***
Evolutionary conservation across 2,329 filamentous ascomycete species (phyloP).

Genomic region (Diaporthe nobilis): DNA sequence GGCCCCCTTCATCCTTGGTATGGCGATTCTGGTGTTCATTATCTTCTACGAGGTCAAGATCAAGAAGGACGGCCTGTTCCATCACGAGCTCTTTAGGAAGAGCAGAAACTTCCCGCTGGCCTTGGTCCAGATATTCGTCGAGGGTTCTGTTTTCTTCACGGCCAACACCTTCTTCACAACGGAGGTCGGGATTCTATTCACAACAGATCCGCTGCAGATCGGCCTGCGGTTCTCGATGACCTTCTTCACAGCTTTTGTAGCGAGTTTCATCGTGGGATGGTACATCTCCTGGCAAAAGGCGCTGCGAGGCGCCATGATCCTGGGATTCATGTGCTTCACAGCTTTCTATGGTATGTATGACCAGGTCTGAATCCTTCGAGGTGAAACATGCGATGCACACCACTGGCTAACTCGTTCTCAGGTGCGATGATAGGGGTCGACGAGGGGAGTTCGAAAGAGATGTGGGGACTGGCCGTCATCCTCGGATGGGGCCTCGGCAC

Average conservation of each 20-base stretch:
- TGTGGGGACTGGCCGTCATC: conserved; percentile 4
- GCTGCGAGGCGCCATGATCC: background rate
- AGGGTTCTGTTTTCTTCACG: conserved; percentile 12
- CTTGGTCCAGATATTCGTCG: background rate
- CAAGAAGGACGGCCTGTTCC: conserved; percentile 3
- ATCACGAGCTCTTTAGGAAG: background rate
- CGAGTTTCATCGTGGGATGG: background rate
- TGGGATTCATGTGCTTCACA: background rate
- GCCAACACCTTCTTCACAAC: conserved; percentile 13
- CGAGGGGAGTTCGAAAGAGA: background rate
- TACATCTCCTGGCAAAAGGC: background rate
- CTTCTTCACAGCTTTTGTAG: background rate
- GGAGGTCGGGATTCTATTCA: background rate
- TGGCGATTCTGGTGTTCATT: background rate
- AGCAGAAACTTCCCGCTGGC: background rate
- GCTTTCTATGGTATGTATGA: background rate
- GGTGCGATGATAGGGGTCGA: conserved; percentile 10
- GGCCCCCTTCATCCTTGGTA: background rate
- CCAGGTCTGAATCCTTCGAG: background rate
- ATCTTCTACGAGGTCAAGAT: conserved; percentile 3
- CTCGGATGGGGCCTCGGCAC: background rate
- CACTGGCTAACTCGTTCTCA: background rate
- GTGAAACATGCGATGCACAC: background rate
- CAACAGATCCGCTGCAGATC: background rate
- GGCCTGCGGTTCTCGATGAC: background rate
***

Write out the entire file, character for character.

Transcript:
Evolutionary conservation across 2,329 filamentous ascomycete species (phyloP).

Genomic region (Diaporthe nobilis): DNA sequence GGCCCCCTTCATCCTTGGTATGGCGATTCTGGTGTTCATTATCTTCTACGAGGTCAAGATCAAGAAGGACGGCCTGTTCCATCACGAGCTCTTTAGGAAGAGCAGAAACTTCCCGCTGGCCTTGGTCCAGATATTCGTCGAGGGTTCTGTTTTCTTCACGGCCAACACCTTCTTCACAACGGAGGTCGGGATTCTATTCACAACAGATCCGCTGCAGATCGGCCTGCGGTTCTCGATGACCTTCTTCACAGCTTTTGTAGCGAGTTTCATCGTGGGATGGTACATCTCCTGGCAAAAGGCGCTGCGAGGCGCCATGATCCTGGGATTCATGTGCTTCACAGCTTTCTATGGTATGTATGACCAGGTCTGAATCCTTCGAGGTGAAACATGCGATGCACACCACTGGCTAACTCGTTCTCAGGTGCGATGATAGGGGTCGACGAGGGGAGTTCGAAAGAGATGTGGGGACTGGCCGTCATCCTCGGATGGGGCCTCGGCAC

Average conservation of each 20-base stretch:
- TGTGGGGACTGGCCGTCATC: conserved; percentile 4
- GCTGCGAGGCGCCATGATCC: background rate
- AGGGTTCTGTTTTCTTCACG: conserved; percentile 12
- CTTGGTCCAGATATTCGTCG: background rate
- CAAGAAGGACGGCCTGTTCC: conserved; percentile 3
- ATCACGAGCTCTTTAGGAAG: background rate
- CGAGTTTCATCGTGGGATGG: background rate
- TGGGATTCATGTGCTTCACA: background rate
- GCCAACACCTTCTTCACAAC: conserved; percentile 13
- CGAGGGGAGTTCGAAAGAGA: background rate
- TACATCTCCTGGCAAAAGGC: background rate
- CTTCTTCACAGCTTTTGTAG: background rate
- GGAGGTCGGGATTCTATTCA: background rate
- TGGCGATTCTGGTGTTCATT: background rate
- AGCAGAAACTTCCCGCTGGC: background rate
- GCTTTCTATGGTATGTATGA: background rate
- GGTGCGATGATAGGGGTCGA: conserved; percentile 10
- GGCCCCCTTCATCCTTGGTA: background rate
- CCAGGTCTGAATCCTTCGAG: background rate
- ATCTTCTACGAGGTCAAGAT: conserved; percentile 3
- CTCGGATGGGGCCTCGGCAC: background rate
- CACTGGCTAACTCGTTCTCA: background rate
- GTGAAACATGCGATGCACAC: background rate
- CAACAGATCCGCTGCAGATC: background rate
- GGCCTGCGGTTCTCGATGAC: background rate